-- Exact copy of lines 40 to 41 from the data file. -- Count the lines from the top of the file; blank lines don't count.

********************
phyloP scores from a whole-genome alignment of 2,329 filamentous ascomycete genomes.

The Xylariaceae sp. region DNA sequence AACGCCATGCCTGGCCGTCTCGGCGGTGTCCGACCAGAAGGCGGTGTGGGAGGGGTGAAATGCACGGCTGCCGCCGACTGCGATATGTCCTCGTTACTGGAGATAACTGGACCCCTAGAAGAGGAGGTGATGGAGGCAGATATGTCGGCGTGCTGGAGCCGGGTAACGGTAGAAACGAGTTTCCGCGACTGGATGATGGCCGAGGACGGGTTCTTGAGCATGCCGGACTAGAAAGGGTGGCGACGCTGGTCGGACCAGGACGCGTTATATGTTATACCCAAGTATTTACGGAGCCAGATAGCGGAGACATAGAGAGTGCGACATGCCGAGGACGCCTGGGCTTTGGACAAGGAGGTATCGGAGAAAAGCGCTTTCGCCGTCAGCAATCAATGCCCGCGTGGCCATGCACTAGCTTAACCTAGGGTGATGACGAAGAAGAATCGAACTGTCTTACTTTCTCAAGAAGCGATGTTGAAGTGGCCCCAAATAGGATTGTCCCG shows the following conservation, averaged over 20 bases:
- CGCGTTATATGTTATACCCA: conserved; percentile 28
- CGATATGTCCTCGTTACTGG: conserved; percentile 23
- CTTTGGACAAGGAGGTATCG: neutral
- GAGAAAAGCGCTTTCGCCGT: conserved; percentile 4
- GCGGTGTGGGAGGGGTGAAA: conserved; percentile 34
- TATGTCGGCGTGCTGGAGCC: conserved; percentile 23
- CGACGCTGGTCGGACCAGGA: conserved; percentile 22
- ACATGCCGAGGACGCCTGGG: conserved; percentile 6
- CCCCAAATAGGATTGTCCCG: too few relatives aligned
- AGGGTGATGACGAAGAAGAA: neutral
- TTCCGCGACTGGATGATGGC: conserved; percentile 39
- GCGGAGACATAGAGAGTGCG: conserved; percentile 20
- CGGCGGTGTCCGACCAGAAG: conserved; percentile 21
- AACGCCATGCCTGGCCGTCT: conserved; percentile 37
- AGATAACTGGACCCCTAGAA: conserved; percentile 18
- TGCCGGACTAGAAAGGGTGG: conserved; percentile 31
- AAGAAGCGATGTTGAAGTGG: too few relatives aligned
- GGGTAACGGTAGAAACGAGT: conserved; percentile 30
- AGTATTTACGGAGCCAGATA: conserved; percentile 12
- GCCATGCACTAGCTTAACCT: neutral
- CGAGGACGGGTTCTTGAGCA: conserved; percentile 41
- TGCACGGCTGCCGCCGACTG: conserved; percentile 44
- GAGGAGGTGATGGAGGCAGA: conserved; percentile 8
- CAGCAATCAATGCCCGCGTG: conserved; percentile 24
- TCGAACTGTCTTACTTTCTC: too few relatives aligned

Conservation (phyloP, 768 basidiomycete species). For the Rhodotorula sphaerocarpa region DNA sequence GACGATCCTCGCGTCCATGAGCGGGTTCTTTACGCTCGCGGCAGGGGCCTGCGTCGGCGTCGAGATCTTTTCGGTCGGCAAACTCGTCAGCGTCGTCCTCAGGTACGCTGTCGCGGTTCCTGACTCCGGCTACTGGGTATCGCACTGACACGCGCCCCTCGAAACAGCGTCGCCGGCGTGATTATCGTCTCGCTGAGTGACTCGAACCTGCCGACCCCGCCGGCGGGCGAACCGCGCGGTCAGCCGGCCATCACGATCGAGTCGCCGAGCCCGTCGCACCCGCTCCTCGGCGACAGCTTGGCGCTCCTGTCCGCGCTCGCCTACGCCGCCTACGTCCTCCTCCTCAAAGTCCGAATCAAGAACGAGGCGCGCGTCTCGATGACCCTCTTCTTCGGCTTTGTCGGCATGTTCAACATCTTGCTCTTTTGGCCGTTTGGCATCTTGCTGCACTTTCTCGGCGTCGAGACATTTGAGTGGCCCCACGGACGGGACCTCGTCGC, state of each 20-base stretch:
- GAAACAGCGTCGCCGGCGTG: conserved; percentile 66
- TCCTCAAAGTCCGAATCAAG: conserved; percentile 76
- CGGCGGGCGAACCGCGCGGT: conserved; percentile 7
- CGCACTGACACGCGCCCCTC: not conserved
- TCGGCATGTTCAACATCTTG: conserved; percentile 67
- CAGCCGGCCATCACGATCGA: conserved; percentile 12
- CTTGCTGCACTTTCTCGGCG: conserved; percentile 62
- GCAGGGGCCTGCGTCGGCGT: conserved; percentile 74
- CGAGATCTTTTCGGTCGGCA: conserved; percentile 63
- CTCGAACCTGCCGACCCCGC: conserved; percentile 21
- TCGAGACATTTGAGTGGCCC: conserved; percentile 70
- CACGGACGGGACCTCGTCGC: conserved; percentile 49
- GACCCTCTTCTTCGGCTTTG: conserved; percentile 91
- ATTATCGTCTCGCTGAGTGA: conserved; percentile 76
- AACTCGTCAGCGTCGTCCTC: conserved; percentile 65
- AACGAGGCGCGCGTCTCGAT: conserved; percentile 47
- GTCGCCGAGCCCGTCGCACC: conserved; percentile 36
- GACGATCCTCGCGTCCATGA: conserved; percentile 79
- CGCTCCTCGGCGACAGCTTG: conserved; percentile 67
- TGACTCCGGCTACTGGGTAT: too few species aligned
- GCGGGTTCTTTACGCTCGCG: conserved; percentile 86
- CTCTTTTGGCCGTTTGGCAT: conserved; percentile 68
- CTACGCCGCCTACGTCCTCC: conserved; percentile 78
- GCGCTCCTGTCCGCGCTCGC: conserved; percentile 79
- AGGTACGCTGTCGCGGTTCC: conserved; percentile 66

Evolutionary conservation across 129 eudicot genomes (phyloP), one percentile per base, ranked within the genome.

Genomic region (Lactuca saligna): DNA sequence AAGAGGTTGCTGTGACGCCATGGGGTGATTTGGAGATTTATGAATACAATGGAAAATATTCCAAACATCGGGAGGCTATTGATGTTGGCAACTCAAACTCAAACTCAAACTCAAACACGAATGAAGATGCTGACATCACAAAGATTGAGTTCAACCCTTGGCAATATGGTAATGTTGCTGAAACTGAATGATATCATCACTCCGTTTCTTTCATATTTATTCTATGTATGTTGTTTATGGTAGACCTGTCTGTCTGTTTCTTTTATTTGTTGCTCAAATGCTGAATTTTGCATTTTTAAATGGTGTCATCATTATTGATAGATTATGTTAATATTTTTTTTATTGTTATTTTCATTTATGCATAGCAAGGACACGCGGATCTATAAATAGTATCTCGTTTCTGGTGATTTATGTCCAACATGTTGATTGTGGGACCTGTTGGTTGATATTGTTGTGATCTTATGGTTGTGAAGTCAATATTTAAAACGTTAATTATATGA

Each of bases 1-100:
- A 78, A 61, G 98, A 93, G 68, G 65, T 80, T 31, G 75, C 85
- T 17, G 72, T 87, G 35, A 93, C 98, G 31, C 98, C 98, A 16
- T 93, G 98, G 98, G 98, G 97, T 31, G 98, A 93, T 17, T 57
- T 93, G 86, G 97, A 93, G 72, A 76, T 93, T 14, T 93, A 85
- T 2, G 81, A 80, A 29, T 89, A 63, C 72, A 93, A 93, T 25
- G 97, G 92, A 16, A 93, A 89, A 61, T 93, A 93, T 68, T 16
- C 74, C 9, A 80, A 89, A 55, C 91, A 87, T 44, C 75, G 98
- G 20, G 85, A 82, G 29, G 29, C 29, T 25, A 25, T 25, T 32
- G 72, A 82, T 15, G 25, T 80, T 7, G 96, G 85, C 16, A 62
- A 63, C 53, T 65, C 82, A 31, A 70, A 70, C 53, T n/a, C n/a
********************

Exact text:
- CACGGACGGGACCTCGTCGC: conserved; percentile 49
- GACCCTCTTCTTCGGCTTTG: conserved; percentile 91